One of the best ways to see the beautiful fall color in the White Mountains is to “peep” it from the top of a mountain. While many hikes in the Whites offer stunning views and incredible foliage, here are seven to add to your foliage hiking list.
The Pine Mountain Trail is about 2.4 miles out and back, if you head to Chapel Rock, or 2.7 if you continue to the Pine Mountain Summit. Either will afford you stunning views into the Carter and Mahoosuc ranges.
Black Cap Mountain-Conway
This 2.3-mile loop off Hurricane Mountain Road is rated easy-moderate and offers lovely views of the Presidential Range and the mountains in the Mount Washington Valley. The mountain is part of a preserve that is managed by the Nature Conservancy in New Hampshire.
Potash Mountain-Kancamagus Highway
This peak is the most difficult on this list and can be found on the Albany side of the “Kanc” and is 434 miles out and back. The open ledge summit has views of the Tripyramids and points north and you can also see Mount Washington from here.
This peak is also known at Indian Head, as the rock cropping from the summit looks like the profile of a Native American Chief and his headdress. In the fall, the “headdress” is ablaze with color. While looking at the profile from the ground is nice, you can also hike to the summit with views south into Waterville Valley and beyond. This 3.7- mile moderate trail can be accessed at the upper parking lot at the Flume Gorge.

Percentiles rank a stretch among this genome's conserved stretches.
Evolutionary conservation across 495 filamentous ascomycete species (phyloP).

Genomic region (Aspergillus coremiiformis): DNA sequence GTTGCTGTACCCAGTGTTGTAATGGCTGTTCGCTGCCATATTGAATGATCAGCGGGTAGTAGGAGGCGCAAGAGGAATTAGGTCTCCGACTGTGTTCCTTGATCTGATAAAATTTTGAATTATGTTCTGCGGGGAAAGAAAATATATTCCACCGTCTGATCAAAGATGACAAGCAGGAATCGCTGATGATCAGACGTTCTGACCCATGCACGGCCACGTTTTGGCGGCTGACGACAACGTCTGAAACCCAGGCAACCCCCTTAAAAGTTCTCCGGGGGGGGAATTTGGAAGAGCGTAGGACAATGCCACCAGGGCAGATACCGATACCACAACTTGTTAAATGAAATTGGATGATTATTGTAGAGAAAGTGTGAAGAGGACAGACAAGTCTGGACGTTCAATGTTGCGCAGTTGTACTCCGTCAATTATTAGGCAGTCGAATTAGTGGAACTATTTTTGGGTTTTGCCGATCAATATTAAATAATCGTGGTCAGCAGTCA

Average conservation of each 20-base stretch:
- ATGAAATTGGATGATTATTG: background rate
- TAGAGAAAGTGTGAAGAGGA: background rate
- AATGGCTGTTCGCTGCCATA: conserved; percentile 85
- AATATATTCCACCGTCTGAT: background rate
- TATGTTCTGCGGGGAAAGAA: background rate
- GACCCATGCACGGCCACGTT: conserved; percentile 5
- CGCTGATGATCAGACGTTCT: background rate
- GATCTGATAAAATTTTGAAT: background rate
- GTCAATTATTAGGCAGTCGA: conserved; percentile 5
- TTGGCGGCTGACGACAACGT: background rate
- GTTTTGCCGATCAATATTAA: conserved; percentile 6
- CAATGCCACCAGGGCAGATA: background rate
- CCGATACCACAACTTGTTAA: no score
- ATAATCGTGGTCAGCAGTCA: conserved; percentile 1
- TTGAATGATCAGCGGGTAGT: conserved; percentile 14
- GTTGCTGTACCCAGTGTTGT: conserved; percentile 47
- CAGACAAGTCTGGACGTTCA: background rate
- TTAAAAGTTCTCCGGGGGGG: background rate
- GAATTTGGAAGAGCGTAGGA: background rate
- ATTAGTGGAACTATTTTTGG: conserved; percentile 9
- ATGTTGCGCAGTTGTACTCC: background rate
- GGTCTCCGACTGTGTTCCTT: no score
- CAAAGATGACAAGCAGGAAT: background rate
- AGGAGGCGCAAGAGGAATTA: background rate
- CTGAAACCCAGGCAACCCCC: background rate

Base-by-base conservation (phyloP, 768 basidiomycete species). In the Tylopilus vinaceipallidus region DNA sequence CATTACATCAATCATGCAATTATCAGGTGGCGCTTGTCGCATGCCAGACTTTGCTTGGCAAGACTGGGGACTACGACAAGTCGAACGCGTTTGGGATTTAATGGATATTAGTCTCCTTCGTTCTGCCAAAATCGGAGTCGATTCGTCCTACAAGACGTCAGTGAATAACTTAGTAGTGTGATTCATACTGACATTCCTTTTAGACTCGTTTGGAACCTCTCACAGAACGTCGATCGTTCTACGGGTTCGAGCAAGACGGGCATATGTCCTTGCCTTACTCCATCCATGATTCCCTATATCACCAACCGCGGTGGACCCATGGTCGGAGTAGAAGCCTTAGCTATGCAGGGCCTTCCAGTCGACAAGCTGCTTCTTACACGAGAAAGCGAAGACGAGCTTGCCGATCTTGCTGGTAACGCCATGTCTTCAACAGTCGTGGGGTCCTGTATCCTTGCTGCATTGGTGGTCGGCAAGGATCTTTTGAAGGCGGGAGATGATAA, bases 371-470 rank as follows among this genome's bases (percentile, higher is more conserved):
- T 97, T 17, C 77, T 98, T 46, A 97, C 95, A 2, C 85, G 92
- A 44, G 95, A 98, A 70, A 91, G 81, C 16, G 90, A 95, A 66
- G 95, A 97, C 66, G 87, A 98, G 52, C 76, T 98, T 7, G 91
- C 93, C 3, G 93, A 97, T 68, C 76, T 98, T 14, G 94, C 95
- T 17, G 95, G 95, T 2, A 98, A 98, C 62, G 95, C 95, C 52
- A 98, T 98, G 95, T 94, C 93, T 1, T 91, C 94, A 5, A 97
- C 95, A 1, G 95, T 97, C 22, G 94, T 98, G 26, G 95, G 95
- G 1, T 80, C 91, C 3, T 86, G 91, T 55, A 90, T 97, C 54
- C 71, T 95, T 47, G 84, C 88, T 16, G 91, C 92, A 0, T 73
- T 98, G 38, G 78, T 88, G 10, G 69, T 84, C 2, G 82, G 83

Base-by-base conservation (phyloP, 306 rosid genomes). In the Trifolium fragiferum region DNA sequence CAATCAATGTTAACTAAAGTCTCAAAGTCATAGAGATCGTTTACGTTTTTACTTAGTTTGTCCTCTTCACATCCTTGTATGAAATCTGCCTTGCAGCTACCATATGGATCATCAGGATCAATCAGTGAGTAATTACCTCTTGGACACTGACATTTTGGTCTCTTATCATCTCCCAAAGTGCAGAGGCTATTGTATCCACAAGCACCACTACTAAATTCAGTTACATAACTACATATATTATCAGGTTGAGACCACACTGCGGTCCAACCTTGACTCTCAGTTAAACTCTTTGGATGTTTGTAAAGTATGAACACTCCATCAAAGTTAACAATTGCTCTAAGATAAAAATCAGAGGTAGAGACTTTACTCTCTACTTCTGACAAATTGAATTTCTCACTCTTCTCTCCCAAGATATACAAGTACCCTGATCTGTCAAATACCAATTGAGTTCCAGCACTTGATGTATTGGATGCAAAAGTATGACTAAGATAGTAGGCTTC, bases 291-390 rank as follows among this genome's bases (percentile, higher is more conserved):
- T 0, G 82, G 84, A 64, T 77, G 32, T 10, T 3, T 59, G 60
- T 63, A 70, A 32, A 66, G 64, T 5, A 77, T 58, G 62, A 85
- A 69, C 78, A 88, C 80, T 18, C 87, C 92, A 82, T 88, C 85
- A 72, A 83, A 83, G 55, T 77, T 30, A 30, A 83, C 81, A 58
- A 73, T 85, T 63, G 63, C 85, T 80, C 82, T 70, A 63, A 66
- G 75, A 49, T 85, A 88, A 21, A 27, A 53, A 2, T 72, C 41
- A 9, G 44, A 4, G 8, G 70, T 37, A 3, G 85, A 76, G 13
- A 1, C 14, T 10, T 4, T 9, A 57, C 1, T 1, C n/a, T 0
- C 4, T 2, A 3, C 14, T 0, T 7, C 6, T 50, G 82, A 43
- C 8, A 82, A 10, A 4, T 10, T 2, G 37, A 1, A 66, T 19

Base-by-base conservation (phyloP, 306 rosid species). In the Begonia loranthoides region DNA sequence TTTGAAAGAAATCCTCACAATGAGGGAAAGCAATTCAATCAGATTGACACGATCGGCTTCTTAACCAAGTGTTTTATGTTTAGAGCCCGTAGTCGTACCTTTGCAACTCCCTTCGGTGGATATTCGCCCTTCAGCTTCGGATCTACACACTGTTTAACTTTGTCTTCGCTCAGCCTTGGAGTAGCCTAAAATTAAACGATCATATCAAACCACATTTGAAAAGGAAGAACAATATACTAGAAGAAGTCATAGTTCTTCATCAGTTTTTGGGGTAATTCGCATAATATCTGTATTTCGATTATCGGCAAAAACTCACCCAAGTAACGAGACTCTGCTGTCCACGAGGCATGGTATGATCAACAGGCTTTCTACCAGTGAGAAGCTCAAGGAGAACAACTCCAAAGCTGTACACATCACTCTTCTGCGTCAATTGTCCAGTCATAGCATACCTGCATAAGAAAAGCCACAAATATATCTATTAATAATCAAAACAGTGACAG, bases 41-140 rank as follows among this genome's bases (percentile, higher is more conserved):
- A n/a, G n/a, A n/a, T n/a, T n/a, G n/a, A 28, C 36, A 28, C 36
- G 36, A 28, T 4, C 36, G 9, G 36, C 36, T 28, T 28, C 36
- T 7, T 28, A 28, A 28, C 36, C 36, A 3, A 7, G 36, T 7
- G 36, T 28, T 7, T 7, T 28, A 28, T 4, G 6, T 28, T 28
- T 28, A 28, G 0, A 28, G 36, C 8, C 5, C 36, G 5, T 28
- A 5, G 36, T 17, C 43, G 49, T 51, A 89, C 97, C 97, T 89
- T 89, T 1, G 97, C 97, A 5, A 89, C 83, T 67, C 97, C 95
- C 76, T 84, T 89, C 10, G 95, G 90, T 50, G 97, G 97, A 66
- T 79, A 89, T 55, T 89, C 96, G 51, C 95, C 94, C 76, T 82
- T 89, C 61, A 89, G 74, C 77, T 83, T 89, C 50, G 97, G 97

The Scaur-Waterville Valley
This 4.4 mile out and back trail is rated as easy, yet the hike offers incredible foliage views of Waterville Ski Area and the valley below.
Stinson Mountain -Rumney
This 3.4 mile out and back trail offers beautiful views looking south in the Lakes Region and Mount Cardigan. There is a spur with views of Stinson Lake. While there are many gradual inclines, this hike is rated as moderate due to some steeper sections.
Follow the jeep road to the Red Hill Fire Tower for stunning views of not only the foliage but Squam Lake. Views are comparable to what you would get when hiking Rattlesnake. This trail is 1.5 miles one way and is rated as moderate.